3. Baby quilts are the sweetest gifts of love. It’s a beautiful quilt. I switched to another long arm quilter when the first one was extremely negative about the “imperfections” of my work: that’s I found Rebecca Stall who does great work and understands why I quilt. Checked the person you use: wow, phenomenal work!

    • Beautiful quilt! And I am very impressed and inspired by your example: You realized you enjoyed the piecing and not the quilting, so you focused on the part that gave you fulfillment, and found someone to help with the part you don’t enjoy (the quilting)! Such a healthy approach – and one that provides joy not frustration. Thank you!

  4. Beautiful quilt! I’m sure it will get a lot of use!
    “ … criticize people the old fashioned way? Take a screenshot, talk behind me back, and tell a friend. Don’t tell the maker.”
    I bit my lip to keep from laughing because the granddaughters are over and I didn’t want to explain what was so funny.

  5. What a fascinating quilt; I love the over lapping balloons and the colors. Interesting to think that curved seams are just like doing a sleeve – never thought of it that way, and I have no trouble setting sleeves but have been afraid to try curved seams in quilts. Now I’m going to try it so thanks for the inspiration.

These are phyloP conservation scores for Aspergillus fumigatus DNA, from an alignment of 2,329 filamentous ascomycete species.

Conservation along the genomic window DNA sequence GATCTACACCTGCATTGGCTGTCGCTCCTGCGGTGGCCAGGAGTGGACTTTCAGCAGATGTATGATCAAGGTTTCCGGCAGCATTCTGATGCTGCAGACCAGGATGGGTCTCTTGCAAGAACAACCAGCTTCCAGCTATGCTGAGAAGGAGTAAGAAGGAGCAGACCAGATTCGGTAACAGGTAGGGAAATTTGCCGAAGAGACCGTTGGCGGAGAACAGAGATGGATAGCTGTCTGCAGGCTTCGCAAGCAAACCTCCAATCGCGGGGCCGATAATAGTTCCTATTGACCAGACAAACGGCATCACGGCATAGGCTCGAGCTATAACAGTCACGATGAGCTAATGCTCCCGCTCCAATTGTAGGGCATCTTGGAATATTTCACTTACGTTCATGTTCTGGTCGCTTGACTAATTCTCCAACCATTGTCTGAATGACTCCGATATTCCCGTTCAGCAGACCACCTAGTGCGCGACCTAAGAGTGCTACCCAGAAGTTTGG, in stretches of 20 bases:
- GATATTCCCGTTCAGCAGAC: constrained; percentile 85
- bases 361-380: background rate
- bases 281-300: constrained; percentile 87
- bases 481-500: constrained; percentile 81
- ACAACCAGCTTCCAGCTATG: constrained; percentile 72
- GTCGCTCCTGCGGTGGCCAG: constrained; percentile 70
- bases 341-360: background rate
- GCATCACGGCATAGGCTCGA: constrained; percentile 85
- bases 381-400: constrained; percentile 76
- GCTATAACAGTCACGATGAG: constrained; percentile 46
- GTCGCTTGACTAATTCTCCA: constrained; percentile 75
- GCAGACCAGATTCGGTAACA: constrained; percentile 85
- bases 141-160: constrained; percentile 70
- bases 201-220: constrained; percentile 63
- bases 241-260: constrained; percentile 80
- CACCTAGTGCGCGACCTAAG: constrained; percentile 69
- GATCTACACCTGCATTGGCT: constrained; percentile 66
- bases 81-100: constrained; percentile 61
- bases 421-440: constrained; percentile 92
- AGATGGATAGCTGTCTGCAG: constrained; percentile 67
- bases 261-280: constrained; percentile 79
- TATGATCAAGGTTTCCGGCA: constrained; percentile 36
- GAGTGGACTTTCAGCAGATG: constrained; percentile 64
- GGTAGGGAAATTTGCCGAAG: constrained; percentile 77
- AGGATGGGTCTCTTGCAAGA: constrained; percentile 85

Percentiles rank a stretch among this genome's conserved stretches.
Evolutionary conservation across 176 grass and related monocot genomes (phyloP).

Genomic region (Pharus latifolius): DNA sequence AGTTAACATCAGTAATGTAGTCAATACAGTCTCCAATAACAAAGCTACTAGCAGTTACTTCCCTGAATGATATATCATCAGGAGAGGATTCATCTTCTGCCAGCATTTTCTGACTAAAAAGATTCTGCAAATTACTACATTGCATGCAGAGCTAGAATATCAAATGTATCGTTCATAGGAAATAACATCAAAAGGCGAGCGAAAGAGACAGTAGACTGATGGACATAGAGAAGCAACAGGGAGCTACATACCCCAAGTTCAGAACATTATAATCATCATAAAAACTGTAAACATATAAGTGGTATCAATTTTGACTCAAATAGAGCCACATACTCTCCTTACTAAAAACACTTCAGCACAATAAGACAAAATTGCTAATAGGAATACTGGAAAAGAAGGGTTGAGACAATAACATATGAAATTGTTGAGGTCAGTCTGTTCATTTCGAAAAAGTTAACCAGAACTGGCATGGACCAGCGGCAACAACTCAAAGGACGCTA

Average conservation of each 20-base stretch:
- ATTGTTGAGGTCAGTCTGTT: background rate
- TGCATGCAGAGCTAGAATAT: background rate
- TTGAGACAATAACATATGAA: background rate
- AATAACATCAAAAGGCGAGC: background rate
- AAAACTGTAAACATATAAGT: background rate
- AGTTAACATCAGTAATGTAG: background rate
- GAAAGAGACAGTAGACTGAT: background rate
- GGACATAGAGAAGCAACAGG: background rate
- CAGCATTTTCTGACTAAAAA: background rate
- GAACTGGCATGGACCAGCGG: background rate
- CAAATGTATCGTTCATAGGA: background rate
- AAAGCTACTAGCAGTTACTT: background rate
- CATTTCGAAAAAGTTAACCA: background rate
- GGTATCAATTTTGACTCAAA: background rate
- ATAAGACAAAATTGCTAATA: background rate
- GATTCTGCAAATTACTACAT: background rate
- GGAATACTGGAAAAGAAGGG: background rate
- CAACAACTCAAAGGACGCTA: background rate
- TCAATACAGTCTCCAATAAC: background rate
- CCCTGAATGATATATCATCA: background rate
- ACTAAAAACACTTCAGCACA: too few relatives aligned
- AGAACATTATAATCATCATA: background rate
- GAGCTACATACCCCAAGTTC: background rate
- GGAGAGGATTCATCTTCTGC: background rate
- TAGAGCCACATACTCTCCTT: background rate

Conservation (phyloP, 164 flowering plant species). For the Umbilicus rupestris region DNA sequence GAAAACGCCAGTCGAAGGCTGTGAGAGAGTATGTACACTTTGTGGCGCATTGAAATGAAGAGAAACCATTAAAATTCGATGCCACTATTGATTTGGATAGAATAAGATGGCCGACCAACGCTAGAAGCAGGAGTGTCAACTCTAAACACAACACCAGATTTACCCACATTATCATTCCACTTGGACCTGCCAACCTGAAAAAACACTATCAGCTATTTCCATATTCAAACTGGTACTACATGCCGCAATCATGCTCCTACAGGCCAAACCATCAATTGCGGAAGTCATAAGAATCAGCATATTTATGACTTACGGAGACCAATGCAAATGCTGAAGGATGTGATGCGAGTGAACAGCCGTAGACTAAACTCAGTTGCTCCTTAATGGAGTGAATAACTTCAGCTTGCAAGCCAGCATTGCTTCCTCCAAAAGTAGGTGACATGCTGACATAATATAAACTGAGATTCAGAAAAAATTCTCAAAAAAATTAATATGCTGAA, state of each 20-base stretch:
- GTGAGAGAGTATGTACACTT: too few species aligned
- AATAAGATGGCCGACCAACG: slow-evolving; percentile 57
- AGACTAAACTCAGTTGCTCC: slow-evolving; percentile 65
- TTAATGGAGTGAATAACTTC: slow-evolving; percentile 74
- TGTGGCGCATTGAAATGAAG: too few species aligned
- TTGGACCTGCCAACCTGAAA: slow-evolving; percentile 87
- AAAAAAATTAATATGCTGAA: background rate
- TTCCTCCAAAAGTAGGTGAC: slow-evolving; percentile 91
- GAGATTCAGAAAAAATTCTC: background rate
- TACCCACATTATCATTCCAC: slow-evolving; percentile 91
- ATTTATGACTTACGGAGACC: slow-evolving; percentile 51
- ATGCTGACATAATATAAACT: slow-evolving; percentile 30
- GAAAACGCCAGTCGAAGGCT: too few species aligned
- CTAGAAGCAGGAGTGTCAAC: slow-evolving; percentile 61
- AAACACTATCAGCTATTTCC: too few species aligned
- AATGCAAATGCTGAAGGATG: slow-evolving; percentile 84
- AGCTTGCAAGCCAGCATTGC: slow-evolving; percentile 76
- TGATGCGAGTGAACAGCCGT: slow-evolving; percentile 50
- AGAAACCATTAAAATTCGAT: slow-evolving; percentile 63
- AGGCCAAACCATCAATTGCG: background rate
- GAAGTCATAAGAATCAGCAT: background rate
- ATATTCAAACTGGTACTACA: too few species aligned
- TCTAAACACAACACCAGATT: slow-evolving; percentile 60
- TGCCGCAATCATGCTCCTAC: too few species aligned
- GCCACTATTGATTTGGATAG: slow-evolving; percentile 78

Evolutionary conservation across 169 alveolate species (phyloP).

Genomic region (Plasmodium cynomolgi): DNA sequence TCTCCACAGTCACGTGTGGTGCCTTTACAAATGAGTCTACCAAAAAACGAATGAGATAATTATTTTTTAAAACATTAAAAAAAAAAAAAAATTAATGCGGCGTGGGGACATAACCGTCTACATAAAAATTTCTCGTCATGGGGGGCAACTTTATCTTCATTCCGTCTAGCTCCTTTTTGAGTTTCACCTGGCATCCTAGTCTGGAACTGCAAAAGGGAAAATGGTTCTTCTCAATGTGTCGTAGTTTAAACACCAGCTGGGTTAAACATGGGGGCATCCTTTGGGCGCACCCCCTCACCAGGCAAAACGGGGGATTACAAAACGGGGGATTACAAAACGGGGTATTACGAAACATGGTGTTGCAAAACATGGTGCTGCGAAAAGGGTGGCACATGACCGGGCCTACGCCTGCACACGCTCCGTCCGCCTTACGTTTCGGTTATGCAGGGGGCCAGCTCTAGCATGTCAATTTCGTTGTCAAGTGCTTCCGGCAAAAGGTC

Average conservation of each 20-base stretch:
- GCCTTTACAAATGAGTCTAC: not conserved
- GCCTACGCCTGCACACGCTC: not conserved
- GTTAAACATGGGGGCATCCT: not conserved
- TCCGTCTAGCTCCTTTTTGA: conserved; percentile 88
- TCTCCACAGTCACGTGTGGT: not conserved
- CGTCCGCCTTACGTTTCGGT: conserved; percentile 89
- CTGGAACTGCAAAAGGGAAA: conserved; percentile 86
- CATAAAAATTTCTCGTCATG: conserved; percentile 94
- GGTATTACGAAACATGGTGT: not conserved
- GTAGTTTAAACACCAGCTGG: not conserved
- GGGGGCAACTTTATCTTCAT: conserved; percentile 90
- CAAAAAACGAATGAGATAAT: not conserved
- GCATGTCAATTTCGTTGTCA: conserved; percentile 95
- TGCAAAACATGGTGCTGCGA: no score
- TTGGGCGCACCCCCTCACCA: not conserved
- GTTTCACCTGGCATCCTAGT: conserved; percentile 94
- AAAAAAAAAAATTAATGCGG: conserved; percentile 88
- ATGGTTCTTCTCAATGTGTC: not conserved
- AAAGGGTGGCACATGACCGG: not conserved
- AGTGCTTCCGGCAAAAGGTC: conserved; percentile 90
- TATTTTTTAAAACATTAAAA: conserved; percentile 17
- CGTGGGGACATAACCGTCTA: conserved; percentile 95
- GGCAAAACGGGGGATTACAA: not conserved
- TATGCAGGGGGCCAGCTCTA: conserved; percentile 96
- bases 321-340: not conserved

I too found your “criticize the old fashioned way..” comment hysterical, although I agree it would be more developmental for the critic is he/she examined their need to denigrate. People are interesting.


    • People are fascinating. The older I get, the more I ponder what makes people tick. Like you, I just love how the balloons overlap to form new colors. It’s such a neat design.

  6. I think you need a quilt to hang from your upstairs right where Jordan is holding this one. I have a quilt behind my couch as art. It would look amazing up there. And you are right- she is a very talented machine quilter.

    • Yes! I have some ideas now about decorating with quilts. We have a lot of wall space and def cannot afford the kind of art work needed to fill. I’m making a quilt for our sofa and some quilted pillows this summer. I *think* I can get away with a king size quilt for one wall and a wide and long one for where Jordan is. I’ve even waited switching out our very dated hall lights until I get my art as quilt life together 😄

  7. Love this quilt! I am exclusively a garment sewer, but this makes me want to try a quilt! I love the pattern – I generally find quilts a bit “busy” for me.

  8. It’s so modern and elegant! I really like quilts (though I live in Canada where duvets are necessary most of the time) but I’m just not motivated to make them. Here you’ve sewn something gorgeous – and practical! and an heirloom. Well done. PS: Genius idea to outsource the long arm part. You get to enjoy what you enjoy, your quilt ends up completed in record time (and ready to love or to gift) and you can move on to the next lovely thing. Also, you’ve supported a sewing professional whose values align with yours! Win win. PS: Hilarious comment about gossiping to a friend (go old school!)